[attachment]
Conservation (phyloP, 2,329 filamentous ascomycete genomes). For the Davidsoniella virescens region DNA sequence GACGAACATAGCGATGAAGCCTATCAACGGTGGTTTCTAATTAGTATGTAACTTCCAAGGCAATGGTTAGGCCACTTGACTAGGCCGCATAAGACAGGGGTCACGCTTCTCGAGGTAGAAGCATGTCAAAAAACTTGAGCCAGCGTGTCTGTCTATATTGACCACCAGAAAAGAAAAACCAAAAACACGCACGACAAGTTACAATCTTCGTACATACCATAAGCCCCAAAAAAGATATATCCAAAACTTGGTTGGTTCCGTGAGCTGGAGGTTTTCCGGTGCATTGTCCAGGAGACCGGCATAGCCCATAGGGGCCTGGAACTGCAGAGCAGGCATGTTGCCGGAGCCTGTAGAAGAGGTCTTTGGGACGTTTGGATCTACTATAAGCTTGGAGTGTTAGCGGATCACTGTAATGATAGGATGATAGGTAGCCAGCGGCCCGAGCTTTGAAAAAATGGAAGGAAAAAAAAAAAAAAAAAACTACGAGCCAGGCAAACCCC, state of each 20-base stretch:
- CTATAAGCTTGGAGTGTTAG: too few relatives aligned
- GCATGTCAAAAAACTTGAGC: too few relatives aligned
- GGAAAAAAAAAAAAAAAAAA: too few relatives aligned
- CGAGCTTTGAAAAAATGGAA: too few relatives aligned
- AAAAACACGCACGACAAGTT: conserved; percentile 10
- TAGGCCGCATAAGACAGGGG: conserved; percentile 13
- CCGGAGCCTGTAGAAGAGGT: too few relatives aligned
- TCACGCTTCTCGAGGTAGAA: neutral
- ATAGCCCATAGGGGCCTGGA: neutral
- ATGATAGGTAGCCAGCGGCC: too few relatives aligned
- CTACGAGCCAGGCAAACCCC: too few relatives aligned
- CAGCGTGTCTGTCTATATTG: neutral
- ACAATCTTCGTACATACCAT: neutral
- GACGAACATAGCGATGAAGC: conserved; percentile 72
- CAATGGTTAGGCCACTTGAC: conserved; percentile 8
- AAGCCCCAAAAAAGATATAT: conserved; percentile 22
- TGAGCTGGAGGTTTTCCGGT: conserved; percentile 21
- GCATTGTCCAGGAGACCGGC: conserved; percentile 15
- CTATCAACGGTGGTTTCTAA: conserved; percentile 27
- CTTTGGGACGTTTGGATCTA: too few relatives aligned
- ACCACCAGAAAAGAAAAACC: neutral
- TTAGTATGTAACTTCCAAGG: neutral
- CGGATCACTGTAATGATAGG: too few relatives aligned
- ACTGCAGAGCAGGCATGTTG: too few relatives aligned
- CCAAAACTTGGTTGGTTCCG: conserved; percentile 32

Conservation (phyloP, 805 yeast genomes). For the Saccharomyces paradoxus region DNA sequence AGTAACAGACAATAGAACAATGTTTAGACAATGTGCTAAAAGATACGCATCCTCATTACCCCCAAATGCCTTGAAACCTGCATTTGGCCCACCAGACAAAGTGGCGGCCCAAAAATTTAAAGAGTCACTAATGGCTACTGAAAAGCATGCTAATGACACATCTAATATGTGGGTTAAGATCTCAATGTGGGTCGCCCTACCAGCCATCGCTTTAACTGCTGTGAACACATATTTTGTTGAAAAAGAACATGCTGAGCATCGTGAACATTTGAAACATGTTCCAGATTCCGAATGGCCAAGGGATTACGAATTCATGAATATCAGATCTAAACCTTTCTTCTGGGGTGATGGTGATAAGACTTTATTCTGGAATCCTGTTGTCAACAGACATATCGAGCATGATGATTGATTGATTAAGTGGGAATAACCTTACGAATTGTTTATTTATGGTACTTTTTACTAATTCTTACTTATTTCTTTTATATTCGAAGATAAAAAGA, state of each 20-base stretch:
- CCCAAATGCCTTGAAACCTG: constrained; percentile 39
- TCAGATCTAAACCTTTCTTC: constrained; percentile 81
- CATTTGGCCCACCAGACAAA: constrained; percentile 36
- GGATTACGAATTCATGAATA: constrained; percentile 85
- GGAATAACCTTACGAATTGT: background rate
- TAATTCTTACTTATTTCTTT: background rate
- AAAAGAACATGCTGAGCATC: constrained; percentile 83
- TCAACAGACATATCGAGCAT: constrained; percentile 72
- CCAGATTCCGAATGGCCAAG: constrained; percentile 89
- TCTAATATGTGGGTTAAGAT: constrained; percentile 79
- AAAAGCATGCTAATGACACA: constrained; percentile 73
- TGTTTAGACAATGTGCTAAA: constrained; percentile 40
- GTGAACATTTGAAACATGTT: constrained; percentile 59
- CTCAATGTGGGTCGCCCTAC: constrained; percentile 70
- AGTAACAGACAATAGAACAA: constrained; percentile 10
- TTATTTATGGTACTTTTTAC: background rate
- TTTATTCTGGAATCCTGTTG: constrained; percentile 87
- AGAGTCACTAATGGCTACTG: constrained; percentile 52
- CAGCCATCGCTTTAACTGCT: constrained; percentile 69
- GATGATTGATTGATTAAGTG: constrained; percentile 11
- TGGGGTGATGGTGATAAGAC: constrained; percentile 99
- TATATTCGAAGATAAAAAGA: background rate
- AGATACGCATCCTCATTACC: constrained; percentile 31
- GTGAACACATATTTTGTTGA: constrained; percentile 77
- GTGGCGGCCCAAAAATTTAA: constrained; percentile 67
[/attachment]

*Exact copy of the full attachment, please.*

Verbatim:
Conservation (phyloP, 2,329 filamentous ascomycete genomes). For the Davidsoniella virescens region DNA sequence GACGAACATAGCGATGAAGCCTATCAACGGTGGTTTCTAATTAGTATGTAACTTCCAAGGCAATGGTTAGGCCACTTGACTAGGCCGCATAAGACAGGGGTCACGCTTCTCGAGGTAGAAGCATGTCAAAAAACTTGAGCCAGCGTGTCTGTCTATATTGACCACCAGAAAAGAAAAACCAAAAACACGCACGACAAGTTACAATCTTCGTACATACCATAAGCCCCAAAAAAGATATATCCAAAACTTGGTTGGTTCCGTGAGCTGGAGGTTTTCCGGTGCATTGTCCAGGAGACCGGCATAGCCCATAGGGGCCTGGAACTGCAGAGCAGGCATGTTGCCGGAGCCTGTAGAAGAGGTCTTTGGGACGTTTGGATCTACTATAAGCTTGGAGTGTTAGCGGATCACTGTAATGATAGGATGATAGGTAGCCAGCGGCCCGAGCTTTGAAAAAATGGAAGGAAAAAAAAAAAAAAAAAACTACGAGCCAGGCAAACCCC, state of each 20-base stretch:
- CTATAAGCTTGGAGTGTTAG: too few relatives aligned
- GCATGTCAAAAAACTTGAGC: too few relatives aligned
- GGAAAAAAAAAAAAAAAAAA: too few relatives aligned
- CGAGCTTTGAAAAAATGGAA: too few relatives aligned
- AAAAACACGCACGACAAGTT: conserved; percentile 10
- TAGGCCGCATAAGACAGGGG: conserved; percentile 13
- CCGGAGCCTGTAGAAGAGGT: too few relatives aligned
- TCACGCTTCTCGAGGTAGAA: neutral
- ATAGCCCATAGGGGCCTGGA: neutral
- ATGATAGGTAGCCAGCGGCC: too few relatives aligned
- CTACGAGCCAGGCAAACCCC: too few relatives aligned
- CAGCGTGTCTGTCTATATTG: neutral
- ACAATCTTCGTACATACCAT: neutral
- GACGAACATAGCGATGAAGC: conserved; percentile 72
- CAATGGTTAGGCCACTTGAC: conserved; percentile 8
- AAGCCCCAAAAAAGATATAT: conserved; percentile 22
- TGAGCTGGAGGTTTTCCGGT: conserved; percentile 21
- GCATTGTCCAGGAGACCGGC: conserved; percentile 15
- CTATCAACGGTGGTTTCTAA: conserved; percentile 27
- CTTTGGGACGTTTGGATCTA: too few relatives aligned
- ACCACCAGAAAAGAAAAACC: neutral
- TTAGTATGTAACTTCCAAGG: neutral
- CGGATCACTGTAATGATAGG: too few relatives aligned
- ACTGCAGAGCAGGCATGTTG: too few relatives aligned
- CCAAAACTTGGTTGGTTCCG: conserved; percentile 32

Conservation (phyloP, 805 yeast genomes). For the Saccharomyces paradoxus region DNA sequence AGTAACAGACAATAGAACAATGTTTAGACAATGTGCTAAAAGATACGCATCCTCATTACCCCCAAATGCCTTGAAACCTGCATTTGGCCCACCAGACAAAGTGGCGGCCCAAAAATTTAAAGAGTCACTAATGGCTACTGAAAAGCATGCTAATGACACATCTAATATGTGGGTTAAGATCTCAATGTGGGTCGCCCTACCAGCCATCGCTTTAACTGCTGTGAACACATATTTTGTTGAAAAAGAACATGCTGAGCATCGTGAACATTTGAAACATGTTCCAGATTCCGAATGGCCAAGGGATTACGAATTCATGAATATCAGATCTAAACCTTTCTTCTGGGGTGATGGTGATAAGACTTTATTCTGGAATCCTGTTGTCAACAGACATATCGAGCATGATGATTGATTGATTAAGTGGGAATAACCTTACGAATTGTTTATTTATGGTACTTTTTACTAATTCTTACTTATTTCTTTTATATTCGAAGATAAAAAGA, state of each 20-base stretch:
- CCCAAATGCCTTGAAACCTG: constrained; percentile 39
- TCAGATCTAAACCTTTCTTC: constrained; percentile 81
- CATTTGGCCCACCAGACAAA: constrained; percentile 36
- GGATTACGAATTCATGAATA: constrained; percentile 85
- GGAATAACCTTACGAATTGT: background rate
- TAATTCTTACTTATTTCTTT: background rate
- AAAAGAACATGCTGAGCATC: constrained; percentile 83
- TCAACAGACATATCGAGCAT: constrained; percentile 72
- CCAGATTCCGAATGGCCAAG: constrained; percentile 89
- TCTAATATGTGGGTTAAGAT: constrained; percentile 79
- AAAAGCATGCTAATGACACA: constrained; percentile 73
- TGTTTAGACAATGTGCTAAA: constrained; percentile 40
- GTGAACATTTGAAACATGTT: constrained; percentile 59
- CTCAATGTGGGTCGCCCTAC: constrained; percentile 70
- AGTAACAGACAATAGAACAA: constrained; percentile 10
- TTATTTATGGTACTTTTTAC: background rate
- TTTATTCTGGAATCCTGTTG: constrained; percentile 87
- AGAGTCACTAATGGCTACTG: constrained; percentile 52
- CAGCCATCGCTTTAACTGCT: constrained; percentile 69
- GATGATTGATTGATTAAGTG: constrained; percentile 11
- TGGGGTGATGGTGATAAGAC: constrained; percentile 99
- TATATTCGAAGATAAAAAGA: background rate
- AGATACGCATCCTCATTACC: constrained; percentile 31
- GTGAACACATATTTTGTTGA: constrained; percentile 77
- GTGGCGGCCCAAAAATTTAA: constrained; percentile 67